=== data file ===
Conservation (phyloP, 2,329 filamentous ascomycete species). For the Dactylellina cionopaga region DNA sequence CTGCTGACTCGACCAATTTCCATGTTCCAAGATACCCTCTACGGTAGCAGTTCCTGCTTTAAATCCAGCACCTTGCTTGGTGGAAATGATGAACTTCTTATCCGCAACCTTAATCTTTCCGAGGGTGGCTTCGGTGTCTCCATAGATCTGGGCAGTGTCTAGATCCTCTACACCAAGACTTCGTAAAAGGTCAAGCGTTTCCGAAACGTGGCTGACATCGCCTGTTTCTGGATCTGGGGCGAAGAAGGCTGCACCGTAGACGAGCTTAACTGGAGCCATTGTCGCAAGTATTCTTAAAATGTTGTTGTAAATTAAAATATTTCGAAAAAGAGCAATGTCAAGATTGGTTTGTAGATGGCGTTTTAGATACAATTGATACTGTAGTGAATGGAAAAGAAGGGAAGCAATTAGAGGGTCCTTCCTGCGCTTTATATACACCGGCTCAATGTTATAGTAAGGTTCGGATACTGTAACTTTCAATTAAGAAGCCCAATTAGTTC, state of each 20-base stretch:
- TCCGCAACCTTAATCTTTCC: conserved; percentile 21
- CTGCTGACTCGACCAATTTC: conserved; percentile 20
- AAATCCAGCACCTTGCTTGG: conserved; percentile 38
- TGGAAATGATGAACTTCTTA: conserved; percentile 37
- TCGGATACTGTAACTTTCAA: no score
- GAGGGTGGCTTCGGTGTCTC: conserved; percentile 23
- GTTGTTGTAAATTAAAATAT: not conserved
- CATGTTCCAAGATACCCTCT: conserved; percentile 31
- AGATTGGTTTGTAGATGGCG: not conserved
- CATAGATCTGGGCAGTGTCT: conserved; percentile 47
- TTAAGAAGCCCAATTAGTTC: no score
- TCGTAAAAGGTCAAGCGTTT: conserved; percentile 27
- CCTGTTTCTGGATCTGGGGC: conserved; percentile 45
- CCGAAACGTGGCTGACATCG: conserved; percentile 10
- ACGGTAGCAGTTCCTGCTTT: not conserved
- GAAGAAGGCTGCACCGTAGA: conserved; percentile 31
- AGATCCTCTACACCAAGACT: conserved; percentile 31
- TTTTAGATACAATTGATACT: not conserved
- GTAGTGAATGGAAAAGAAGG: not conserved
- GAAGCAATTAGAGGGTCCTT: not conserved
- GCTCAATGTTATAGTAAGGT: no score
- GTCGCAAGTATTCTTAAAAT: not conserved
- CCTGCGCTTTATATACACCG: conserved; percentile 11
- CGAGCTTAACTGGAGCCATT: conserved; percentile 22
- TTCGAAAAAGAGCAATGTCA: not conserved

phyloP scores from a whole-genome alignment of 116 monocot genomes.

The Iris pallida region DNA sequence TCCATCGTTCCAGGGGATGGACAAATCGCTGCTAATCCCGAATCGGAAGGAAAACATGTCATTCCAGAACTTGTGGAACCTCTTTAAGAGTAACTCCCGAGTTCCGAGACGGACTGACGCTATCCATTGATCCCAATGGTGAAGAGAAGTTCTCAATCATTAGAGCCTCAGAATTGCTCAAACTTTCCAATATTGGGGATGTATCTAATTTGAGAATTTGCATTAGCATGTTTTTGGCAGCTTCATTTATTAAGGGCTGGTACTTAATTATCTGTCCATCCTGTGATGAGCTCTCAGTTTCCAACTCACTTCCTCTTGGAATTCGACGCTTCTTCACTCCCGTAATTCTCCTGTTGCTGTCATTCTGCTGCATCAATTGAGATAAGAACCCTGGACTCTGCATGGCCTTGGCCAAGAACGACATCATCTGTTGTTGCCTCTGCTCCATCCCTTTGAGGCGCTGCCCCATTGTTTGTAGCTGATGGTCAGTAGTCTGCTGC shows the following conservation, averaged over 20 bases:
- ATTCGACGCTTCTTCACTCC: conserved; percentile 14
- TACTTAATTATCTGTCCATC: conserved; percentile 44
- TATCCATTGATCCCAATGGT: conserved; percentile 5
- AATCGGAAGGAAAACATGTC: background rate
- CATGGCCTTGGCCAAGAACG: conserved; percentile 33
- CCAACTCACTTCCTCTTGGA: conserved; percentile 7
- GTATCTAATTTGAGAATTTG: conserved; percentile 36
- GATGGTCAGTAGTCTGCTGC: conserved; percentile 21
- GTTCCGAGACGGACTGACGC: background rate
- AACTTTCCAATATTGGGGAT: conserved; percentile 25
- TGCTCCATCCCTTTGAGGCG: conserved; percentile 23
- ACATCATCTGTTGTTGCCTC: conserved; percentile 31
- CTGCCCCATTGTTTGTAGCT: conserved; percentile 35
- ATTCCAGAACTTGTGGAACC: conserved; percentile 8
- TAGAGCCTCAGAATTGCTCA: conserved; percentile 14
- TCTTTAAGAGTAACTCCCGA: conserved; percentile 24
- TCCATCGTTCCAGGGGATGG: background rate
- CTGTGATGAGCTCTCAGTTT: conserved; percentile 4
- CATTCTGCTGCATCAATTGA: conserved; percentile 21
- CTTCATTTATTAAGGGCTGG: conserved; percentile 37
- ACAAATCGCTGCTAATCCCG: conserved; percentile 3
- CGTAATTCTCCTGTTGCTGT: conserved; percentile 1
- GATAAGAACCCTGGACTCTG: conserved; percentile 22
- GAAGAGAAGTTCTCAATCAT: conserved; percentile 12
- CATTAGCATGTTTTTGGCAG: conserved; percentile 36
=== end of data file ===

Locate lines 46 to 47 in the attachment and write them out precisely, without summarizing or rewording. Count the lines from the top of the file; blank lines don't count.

- CTGTGATGAGCTCTCAGTTT: conserved; percentile 4
- CATTCTGCTGCATCAATTGA: conserved; percentile 21